Ginseng from Canada on its way to being a cosmetics and personal care ingredient
The money will go to Canadian ginseng awareness campaigns, and those will be focused on Asian markets, according to a press release from the Department of Agriculture and Agri-Food.
“With this investment, OGGA [the Ontario Ginseng Growers' Association] will develop a social media and marketing campaign that includes increasing awareness of the innovative uses for Canadian ginseng in products such as soups, teas and cosmetics,” says the release. “It will also support their promotion of trade shows in key Asian markets.”
This week, Brian May formally announced that Canada’s Department of Agriculture and Agri-Food is investing CAN$420,000 to promote the country’s ginseng crop. May, a member of Parliament, spoke on behalf of Lawrence MacAulay, Canada’s Agricultural Minister. MacAulay has been a member of Parliament since 1988 and is a farmer by trade.
In comments to the press about the funding, MacAulay boasts, “Ontario ginseng farmers produce the best quality ginseng in the world, and the market opportunities are only set to grow.”
“With this investment,” he says, “our government is making sure ginseng farmers can promote their products to consumers in emerging markets, which will help create good jobs and strengthen our economy.”
For Canadian ginseng farmers, the funding is something of an encouragement or congratulations for working to make the crop, which is native to North America, viable as an export item. “Ginseng farmers have made ginseng an incredible success story for the region,” May tells the press, “and our government is committed to helping them grow, because they are supporting farm families and our vibrant rural communities.”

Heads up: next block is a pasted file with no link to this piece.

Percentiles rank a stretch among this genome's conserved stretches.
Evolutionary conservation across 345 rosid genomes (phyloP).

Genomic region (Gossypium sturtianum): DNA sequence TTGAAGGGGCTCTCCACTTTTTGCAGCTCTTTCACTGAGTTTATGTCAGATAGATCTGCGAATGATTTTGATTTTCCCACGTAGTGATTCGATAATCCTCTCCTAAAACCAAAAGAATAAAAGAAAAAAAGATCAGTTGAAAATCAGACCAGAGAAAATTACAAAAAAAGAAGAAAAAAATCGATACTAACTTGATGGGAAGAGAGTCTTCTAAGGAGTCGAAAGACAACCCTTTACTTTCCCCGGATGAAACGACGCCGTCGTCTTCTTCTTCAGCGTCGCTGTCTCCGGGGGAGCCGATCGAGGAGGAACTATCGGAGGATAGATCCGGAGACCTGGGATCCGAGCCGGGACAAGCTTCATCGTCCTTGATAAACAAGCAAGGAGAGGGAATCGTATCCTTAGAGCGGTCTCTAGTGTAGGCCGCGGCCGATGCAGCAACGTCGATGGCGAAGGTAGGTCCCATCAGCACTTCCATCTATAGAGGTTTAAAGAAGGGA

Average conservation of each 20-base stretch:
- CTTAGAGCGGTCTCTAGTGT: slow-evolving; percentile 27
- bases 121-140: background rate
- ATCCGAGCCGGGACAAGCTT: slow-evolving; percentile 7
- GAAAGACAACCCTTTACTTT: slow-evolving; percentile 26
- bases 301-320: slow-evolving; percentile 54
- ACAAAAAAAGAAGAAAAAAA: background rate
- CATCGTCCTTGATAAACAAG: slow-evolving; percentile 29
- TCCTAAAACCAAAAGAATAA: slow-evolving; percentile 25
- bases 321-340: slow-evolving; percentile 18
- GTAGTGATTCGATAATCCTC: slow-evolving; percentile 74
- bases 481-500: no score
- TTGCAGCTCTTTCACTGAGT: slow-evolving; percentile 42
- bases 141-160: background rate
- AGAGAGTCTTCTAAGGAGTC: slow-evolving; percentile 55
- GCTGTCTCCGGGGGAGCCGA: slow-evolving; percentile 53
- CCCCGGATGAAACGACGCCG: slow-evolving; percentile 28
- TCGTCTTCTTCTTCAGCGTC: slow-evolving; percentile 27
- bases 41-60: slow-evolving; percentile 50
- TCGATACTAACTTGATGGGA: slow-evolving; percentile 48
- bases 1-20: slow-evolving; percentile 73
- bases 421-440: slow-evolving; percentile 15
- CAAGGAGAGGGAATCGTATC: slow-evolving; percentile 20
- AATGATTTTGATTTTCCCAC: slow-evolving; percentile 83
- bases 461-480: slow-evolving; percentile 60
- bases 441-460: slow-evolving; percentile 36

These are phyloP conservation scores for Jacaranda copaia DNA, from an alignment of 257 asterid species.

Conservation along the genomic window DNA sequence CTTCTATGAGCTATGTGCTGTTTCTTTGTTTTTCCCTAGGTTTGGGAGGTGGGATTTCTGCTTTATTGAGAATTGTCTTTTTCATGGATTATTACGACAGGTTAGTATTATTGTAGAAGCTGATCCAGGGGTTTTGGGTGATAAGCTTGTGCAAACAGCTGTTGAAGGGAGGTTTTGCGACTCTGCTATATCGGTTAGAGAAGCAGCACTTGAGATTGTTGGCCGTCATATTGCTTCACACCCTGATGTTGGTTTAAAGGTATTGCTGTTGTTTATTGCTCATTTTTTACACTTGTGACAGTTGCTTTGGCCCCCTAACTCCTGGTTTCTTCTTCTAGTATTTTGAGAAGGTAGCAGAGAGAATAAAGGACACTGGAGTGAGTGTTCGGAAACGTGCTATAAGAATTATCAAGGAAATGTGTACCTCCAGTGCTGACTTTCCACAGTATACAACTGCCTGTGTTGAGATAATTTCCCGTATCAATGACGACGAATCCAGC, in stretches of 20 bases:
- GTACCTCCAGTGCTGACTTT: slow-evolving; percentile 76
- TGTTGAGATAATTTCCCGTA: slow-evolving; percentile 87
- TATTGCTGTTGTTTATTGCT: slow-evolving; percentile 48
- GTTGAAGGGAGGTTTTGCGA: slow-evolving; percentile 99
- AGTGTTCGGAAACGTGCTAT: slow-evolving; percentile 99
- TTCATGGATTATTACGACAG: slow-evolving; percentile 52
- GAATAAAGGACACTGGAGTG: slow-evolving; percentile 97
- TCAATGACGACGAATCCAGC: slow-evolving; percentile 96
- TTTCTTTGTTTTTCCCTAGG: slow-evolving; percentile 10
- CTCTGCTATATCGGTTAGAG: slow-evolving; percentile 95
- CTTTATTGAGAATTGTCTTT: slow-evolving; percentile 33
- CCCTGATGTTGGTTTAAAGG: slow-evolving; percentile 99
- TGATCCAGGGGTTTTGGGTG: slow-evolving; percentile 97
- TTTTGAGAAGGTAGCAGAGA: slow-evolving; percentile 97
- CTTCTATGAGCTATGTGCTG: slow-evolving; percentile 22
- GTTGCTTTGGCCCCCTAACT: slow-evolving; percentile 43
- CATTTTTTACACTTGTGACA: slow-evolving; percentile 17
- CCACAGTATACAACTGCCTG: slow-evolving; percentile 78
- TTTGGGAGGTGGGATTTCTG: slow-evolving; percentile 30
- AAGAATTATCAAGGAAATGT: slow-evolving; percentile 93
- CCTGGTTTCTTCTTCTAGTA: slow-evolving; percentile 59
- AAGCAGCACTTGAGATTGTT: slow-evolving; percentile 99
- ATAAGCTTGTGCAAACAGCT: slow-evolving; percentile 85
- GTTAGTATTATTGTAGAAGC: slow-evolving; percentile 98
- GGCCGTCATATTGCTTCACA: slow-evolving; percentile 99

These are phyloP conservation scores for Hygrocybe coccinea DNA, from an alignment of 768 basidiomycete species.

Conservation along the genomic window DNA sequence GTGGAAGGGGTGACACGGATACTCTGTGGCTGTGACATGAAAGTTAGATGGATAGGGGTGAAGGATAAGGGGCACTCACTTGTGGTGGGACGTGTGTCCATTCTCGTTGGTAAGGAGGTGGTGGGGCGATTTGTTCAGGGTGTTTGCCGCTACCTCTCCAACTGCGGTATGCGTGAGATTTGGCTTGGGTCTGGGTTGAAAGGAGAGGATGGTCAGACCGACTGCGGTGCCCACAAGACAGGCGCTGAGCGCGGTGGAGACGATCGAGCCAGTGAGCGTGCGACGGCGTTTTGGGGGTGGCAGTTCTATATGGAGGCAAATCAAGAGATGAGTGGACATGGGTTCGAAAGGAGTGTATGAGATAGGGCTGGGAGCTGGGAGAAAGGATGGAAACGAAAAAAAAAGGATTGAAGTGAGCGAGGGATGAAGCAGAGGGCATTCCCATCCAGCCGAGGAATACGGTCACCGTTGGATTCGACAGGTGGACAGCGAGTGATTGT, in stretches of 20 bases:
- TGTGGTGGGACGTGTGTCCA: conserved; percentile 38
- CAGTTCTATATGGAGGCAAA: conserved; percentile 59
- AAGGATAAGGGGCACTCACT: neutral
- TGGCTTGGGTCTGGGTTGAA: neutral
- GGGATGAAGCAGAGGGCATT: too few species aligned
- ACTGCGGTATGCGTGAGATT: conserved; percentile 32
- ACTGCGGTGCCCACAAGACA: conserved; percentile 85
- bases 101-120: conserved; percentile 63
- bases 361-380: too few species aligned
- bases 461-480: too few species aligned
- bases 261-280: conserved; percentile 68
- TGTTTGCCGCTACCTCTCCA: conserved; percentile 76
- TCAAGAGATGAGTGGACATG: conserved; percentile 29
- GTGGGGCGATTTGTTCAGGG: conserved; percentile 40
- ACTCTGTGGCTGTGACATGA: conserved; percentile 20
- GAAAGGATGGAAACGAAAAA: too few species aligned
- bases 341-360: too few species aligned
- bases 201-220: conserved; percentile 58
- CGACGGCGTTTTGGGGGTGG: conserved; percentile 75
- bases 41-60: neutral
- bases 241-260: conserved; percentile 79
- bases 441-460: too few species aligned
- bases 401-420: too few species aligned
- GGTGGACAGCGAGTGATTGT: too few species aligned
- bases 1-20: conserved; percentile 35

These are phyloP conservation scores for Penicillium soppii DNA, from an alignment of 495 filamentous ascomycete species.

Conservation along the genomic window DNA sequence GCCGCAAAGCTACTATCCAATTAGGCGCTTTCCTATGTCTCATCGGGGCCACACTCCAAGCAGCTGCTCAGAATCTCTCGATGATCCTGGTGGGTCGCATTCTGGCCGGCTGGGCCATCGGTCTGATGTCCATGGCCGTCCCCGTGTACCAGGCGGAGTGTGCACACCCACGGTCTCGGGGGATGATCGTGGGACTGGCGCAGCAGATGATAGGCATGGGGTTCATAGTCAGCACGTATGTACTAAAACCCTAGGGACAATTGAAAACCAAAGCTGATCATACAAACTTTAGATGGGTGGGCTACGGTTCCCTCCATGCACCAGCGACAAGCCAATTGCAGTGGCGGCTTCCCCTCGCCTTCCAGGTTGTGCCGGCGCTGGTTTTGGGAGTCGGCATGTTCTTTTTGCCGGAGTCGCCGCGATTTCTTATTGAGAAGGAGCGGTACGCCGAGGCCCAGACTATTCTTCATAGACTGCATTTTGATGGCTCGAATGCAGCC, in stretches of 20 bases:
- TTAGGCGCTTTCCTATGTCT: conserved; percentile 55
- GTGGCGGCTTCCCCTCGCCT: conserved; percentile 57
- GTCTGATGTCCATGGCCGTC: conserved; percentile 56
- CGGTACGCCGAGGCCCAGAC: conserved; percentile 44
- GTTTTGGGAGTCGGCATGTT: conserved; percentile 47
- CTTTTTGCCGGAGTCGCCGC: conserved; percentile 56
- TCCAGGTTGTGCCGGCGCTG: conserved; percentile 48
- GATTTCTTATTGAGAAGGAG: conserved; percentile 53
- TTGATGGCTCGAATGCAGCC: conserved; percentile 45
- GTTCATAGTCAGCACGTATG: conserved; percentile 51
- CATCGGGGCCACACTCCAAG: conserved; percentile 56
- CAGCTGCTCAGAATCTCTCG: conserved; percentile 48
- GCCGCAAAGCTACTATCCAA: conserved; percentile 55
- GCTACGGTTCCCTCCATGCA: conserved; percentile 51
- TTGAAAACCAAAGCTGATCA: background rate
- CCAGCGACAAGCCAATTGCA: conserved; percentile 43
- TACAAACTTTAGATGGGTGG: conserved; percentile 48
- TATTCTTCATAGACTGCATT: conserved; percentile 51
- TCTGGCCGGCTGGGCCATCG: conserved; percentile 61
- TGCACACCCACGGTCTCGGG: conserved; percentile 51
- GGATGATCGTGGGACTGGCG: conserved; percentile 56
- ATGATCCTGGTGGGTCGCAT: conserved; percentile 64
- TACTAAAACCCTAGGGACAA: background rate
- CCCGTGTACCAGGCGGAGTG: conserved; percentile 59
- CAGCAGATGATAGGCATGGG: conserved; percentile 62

And Remi Van De Slyke, chair of the OGGA, remarks on the impressive market reach of Canadian ginseng: “The AgriMarketing program has transformed the ginseng industry in Ontario from an unknown entity to a global player.”
Not only is ginseng a conventional herbal ingredient in Chinese wellness and beauty products, it’s also an integral ingredient in skin care trends on the rise globally.
Ayurvedic beauty as well as product lines inspired by TCM, or traditional Chinese medicine, are gaining popularity and the industry is innovating to grow this niche. At the start of the year, for instance, Amway expanded the work its Botanical Research Center does with TCM ingredients, looking for “new ways to use the materials in personal care and beauty product formulations,” as Cosmetics Design reported.
And brands of every size, from indie startups to multinational mainstays, are getting in on the current, global Ayurvedic beauty trend. Indie brands innovating in this space include Ranavat Botanics, Exquis Skincare, and Kalp (a Canadian brand, no less).